Born in Fez, Morocco, immigrated to Israel at early age and settled in Shlomi. A graduate of the Bezalel Academy.
In his works, Jano creates models of tombs and synagogues made of rusty and disintegrating iron, worn-out books, melted wax, yahrzeit candles, and other materials. All these are fused into a sculptural design that revives the various elements and gives them both a religious and artistic validity.
The pictures of the righteous persons and the portraits made by Jano are a kind of an experiment in practical magic, while raising questions regarding identity and connection with popular ritual tradition. In the works inspired by a trip to Morocco, the artist’s land of birth, popular folklore is reflected, too, through a post-orientalistic view, free of any exotics.
His ‘journey’ works – wheelbarrows in which books or ritual articles are stacked, as well as his works based oh wheelchairs – do not express a journey derived from a deep nostalgia towards the Diasporaand in the footsteps of the ‘generation of the wilderness’, but rather an internal journey of self-exploration.
The arched structures created by Jano, a combination of models of tombs of righteous Jewish persons and of Arab sheikhs, undermine the dichotomy between ‘Arab’ and ‘Jewish’ in order to make the relationship between them visible, a relationship that the Israeli society t keeps strictly oppressed and excluded.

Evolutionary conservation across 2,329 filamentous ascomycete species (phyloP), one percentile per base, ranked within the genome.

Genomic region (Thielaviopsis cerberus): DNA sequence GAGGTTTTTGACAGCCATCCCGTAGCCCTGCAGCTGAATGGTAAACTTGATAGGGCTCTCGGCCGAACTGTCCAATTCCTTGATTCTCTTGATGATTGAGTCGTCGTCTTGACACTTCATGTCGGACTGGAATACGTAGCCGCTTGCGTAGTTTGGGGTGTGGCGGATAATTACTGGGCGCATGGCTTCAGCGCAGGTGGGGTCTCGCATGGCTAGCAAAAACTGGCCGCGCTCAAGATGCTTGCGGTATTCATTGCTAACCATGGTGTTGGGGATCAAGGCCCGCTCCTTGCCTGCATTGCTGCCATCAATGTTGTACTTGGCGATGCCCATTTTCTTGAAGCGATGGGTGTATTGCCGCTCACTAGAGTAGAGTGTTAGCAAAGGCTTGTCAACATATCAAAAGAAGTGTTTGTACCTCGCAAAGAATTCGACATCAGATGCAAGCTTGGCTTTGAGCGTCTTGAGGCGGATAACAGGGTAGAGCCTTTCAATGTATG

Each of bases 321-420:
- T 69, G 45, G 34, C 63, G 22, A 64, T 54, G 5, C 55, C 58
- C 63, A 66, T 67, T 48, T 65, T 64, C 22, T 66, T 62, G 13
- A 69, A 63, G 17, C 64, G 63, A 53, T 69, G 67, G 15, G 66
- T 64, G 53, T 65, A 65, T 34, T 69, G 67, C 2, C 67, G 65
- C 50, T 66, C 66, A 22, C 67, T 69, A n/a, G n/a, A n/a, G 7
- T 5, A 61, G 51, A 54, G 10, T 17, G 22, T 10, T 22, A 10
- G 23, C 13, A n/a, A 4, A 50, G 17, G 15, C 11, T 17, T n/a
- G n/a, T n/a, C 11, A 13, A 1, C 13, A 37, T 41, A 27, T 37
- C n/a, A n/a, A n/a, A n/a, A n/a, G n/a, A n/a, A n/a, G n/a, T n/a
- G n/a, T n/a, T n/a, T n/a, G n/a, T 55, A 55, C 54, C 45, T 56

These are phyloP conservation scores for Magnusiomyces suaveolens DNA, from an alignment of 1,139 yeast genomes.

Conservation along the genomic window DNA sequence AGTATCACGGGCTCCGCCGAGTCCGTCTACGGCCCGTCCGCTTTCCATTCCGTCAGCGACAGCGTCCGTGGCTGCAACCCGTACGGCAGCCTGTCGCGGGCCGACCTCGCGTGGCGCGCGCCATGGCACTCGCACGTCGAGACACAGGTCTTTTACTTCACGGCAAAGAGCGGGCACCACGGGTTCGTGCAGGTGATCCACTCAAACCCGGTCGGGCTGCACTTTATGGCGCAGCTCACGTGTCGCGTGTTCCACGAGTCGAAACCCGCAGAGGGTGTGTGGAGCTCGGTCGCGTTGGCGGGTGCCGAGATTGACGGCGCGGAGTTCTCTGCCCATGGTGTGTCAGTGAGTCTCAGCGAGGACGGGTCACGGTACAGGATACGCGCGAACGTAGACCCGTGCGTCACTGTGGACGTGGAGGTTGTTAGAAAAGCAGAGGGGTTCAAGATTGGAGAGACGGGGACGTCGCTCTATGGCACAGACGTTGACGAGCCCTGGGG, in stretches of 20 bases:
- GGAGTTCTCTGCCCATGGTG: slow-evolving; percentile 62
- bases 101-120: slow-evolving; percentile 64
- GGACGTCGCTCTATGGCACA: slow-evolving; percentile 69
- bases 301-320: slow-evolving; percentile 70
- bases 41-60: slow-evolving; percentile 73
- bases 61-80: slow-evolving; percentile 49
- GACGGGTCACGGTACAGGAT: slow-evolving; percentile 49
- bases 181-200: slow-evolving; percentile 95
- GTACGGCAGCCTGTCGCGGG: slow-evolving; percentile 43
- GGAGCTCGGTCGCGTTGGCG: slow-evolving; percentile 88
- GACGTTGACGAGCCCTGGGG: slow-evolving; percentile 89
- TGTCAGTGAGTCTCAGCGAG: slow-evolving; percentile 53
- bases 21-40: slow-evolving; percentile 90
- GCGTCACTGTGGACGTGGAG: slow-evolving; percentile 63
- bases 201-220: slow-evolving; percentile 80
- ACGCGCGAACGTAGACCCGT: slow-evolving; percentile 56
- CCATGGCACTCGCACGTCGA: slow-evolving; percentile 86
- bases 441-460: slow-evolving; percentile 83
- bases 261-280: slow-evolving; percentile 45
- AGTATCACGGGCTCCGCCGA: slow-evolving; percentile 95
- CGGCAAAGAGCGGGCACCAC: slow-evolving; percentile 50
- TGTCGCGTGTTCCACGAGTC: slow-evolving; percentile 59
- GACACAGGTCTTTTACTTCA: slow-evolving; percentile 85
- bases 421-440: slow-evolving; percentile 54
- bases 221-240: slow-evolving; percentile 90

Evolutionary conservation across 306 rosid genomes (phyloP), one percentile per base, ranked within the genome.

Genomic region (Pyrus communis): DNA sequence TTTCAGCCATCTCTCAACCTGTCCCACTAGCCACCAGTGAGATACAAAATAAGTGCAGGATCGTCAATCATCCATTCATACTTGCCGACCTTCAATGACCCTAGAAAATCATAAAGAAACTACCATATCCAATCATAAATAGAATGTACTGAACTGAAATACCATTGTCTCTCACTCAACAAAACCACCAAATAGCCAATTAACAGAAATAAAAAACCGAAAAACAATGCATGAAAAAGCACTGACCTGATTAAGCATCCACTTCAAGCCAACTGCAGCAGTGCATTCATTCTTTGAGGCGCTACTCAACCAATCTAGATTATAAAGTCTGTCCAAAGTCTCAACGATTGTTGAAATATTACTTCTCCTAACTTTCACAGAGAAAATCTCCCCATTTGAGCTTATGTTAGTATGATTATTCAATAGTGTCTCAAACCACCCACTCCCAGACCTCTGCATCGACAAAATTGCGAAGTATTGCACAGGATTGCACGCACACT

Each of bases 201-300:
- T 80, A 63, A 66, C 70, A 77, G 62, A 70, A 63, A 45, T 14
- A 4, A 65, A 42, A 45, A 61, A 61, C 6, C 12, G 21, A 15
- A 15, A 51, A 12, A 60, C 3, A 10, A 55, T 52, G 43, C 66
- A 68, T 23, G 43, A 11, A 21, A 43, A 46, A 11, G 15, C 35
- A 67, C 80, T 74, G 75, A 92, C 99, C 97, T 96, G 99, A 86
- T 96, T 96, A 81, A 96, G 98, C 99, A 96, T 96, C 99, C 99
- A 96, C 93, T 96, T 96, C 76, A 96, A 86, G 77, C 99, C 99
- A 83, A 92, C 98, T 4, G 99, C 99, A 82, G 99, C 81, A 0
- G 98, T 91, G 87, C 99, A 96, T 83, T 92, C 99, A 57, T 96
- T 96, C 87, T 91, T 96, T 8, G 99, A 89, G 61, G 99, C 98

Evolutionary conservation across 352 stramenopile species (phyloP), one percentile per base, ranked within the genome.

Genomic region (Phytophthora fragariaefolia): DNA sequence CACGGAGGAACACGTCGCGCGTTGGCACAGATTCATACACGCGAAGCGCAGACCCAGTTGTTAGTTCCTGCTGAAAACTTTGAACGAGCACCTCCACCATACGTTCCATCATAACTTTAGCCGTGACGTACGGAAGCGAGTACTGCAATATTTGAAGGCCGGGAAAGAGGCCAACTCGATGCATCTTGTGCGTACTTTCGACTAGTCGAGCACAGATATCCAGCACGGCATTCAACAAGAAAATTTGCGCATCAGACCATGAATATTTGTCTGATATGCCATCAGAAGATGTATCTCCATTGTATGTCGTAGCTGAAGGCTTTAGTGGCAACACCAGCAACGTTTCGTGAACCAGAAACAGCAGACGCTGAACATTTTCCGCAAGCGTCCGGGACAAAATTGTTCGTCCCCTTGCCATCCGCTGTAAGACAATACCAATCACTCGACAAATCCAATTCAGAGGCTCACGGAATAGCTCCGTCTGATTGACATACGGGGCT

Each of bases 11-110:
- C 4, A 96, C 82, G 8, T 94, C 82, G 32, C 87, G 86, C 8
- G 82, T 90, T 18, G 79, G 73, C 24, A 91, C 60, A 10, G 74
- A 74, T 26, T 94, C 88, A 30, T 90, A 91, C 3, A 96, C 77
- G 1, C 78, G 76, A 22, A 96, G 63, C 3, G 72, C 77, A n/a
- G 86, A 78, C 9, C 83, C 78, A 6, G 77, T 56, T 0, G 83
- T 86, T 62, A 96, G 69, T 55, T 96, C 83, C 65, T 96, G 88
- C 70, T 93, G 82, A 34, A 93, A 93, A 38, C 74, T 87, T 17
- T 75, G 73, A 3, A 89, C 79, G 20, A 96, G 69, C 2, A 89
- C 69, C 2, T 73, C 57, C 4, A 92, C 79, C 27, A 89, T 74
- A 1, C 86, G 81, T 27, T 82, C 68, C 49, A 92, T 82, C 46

Thus, Jano’s work draws upon the world of Jewish tradition, and in his objects, the border between an aesthetic object and a magical one is sometimes blurred. ‘My studio is like a synagogue. There I pray to God to help me find my truth, so I can become one with what I do’ testifies the artist.
Thus, Jano’s deployment of artifacts from the religious world is not an act of defamiliarization but an act of hybridization, pointing to the difficulty of placing traditionalism within a definite sociological framework. This difficulty emerges from the refusal of Jews from Arab countries to be classified by the European categories of ‘religious’ and ‘secular’. Against this background, Jano’s work succeeds in capturing complex hybridization between religion and secularity, and not just replacing one of them with the other. In this, actually, lies its true power.
David Sperber, Jack Jano: Complex Hybridization between Religion and Secularity.